St. Vitus Cathedral in Prague

The GCI and the Office of the President of the Czech and Slovak Federal Republic announced in October that they will collaborate on the conservation of the 14th-century Last Judgment mosaic of St. Vitus Cathedral in Prague.

The mosaic is considered one of the country's most important cultural treasures. Covering 904 square feet (84 square meters) of the south facade of St. Vitus, the mosaic suffers from surface corrosion that has created a whitish, opaque layer, obscuring the images of Christ, surrounded by angels and saints, presiding over visions of heaven and hell.

Begun in 1344 and not completed until 1929, the St. Vitus Cathedral at Prague Castle is one of only two Gothic buildings in the world have a very large surface area covered with mosaics (the other is Orvieto Cathedral in Italy). The Last Judgment was commissioned by Charles IV, King of Bohemia and Holy Roman Emperor, who made Prague his capital from 1346 to 1378. Efforts to conserve the mosaic date as far back as 1470. Major restoration attempts were begun in 1619, 1889, 1956, and every several years thereafter, with limited success. Protective coatings last only a few years before wearing off, causing the mosaic to disappear again under a chalky, gray-white layer of corrosion. The last time the mosaic was cleaned was in 1980.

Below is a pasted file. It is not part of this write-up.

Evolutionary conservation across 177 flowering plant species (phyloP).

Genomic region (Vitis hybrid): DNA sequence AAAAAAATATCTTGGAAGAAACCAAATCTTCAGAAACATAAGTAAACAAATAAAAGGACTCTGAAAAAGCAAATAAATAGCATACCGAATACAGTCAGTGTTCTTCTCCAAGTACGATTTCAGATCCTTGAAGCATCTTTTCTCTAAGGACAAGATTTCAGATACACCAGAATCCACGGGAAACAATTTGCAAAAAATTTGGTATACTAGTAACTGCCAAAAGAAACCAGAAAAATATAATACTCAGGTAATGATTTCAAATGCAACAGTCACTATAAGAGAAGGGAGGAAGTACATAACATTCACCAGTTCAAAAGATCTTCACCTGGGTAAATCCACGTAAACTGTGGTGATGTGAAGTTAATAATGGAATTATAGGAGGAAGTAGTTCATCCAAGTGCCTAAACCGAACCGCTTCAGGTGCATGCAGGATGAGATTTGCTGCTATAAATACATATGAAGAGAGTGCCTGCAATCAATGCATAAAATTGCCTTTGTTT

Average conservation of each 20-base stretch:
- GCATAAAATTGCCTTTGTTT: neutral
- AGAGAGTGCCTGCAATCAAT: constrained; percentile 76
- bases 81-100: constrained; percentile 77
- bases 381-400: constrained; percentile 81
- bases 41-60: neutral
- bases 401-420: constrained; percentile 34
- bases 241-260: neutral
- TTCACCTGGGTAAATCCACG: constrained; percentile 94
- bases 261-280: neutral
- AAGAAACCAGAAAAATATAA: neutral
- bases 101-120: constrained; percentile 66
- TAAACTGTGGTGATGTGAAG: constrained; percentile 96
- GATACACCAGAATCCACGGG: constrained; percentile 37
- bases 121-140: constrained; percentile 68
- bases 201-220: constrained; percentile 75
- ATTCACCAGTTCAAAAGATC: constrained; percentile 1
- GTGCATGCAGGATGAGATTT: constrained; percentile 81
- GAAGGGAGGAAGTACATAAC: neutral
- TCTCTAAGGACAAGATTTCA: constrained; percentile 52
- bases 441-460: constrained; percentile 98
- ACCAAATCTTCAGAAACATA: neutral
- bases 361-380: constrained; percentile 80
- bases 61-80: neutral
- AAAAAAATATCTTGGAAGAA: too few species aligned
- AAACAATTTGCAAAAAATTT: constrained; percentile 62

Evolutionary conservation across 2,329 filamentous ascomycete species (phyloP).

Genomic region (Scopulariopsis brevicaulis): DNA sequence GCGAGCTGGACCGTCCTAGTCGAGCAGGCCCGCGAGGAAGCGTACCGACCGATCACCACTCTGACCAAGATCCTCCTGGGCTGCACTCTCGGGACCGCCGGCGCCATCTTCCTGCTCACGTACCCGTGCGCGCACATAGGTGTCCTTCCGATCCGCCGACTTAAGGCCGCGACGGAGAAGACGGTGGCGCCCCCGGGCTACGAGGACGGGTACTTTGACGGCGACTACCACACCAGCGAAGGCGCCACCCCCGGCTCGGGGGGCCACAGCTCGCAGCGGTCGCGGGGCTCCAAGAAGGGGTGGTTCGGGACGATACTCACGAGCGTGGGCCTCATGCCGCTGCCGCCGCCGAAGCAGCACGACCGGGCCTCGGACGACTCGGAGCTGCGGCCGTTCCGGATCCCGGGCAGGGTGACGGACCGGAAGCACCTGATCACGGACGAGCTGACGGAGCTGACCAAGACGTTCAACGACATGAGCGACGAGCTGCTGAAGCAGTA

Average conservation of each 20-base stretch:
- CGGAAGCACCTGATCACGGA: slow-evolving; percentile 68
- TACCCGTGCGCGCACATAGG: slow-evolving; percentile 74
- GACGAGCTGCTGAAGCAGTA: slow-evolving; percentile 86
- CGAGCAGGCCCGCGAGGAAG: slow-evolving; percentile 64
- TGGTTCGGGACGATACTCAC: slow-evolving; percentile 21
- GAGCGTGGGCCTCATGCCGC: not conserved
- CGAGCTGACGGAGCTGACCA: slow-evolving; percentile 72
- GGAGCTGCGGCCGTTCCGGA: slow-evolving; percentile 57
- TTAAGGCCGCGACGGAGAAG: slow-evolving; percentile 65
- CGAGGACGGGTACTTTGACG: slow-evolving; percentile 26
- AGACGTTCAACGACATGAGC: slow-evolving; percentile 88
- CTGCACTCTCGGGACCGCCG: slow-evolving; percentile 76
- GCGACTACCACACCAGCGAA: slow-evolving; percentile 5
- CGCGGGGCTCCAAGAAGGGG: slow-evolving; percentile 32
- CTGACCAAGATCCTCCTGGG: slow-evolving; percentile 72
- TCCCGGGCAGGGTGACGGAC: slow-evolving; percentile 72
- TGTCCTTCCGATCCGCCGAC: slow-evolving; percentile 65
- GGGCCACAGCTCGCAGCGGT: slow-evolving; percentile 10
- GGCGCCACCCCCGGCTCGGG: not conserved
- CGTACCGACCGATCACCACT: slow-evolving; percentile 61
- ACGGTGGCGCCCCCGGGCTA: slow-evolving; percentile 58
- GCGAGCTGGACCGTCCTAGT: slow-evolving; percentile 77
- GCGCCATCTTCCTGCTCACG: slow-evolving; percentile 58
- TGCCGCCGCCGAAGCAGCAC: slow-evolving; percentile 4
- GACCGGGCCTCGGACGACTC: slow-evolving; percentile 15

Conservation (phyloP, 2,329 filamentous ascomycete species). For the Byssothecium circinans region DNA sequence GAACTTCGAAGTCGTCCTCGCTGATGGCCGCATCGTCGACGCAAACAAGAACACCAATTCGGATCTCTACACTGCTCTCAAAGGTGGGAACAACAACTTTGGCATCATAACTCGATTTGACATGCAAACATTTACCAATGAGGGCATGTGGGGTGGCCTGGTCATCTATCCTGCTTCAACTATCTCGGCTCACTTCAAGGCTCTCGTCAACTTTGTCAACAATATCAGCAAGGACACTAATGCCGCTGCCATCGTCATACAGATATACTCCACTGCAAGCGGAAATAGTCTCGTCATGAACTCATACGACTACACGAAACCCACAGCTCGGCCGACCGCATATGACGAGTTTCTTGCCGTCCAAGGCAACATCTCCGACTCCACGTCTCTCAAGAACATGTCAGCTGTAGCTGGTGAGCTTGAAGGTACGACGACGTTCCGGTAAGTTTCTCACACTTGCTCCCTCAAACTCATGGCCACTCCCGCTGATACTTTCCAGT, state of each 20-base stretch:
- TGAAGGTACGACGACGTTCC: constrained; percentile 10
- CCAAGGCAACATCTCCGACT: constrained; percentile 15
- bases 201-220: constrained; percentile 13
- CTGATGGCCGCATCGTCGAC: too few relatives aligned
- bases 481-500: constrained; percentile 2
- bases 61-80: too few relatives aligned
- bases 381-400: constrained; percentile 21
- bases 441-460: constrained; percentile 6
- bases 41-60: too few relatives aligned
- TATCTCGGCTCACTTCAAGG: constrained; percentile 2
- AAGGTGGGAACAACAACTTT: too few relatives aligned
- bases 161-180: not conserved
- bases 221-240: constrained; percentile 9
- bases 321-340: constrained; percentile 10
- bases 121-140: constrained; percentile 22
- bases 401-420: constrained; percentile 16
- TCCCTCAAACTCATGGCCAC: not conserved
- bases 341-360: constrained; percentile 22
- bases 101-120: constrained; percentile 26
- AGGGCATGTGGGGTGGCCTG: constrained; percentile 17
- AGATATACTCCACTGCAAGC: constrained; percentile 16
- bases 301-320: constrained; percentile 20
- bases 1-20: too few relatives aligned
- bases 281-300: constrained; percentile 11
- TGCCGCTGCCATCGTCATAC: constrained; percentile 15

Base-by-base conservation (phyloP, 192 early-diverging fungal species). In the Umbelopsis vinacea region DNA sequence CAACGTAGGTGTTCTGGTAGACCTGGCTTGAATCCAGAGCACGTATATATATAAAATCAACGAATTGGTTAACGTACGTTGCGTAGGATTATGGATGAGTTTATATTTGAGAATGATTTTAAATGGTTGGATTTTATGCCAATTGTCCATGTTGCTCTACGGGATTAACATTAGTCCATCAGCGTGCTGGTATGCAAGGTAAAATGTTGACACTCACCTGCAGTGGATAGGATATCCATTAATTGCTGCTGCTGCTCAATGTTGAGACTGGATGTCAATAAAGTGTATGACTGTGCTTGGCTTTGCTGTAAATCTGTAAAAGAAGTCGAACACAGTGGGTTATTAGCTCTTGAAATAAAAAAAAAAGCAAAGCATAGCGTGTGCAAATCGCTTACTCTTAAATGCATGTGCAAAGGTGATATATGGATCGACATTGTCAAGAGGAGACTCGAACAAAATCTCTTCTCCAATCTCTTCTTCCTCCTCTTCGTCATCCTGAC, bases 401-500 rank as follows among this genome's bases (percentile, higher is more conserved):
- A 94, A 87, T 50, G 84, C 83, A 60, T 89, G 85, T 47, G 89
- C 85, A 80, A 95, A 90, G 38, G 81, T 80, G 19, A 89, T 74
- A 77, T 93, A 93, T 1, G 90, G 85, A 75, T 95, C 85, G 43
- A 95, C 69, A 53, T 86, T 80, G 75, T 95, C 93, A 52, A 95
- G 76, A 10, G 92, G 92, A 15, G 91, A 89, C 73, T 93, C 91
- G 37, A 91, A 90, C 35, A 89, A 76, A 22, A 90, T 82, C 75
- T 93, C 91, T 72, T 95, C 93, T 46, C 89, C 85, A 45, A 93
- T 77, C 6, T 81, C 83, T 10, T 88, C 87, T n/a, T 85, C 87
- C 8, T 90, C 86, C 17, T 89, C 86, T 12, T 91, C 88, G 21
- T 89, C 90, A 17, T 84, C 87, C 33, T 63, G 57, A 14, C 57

The project to conserve the St. Vitus mosaic is expected to take about four years. After evaluating existing documentation and reports, and conducting a scientific study of the causes of deterioration and of the proposed conservation treatments, the project team, including members of the GCI and the Office of the President, will recommend a conservation plan and maintenance program. Conservation treatment will be carried out by Czech conservators, with the advice of outside consultants as needed. On-site training will comprise an integral part of the project.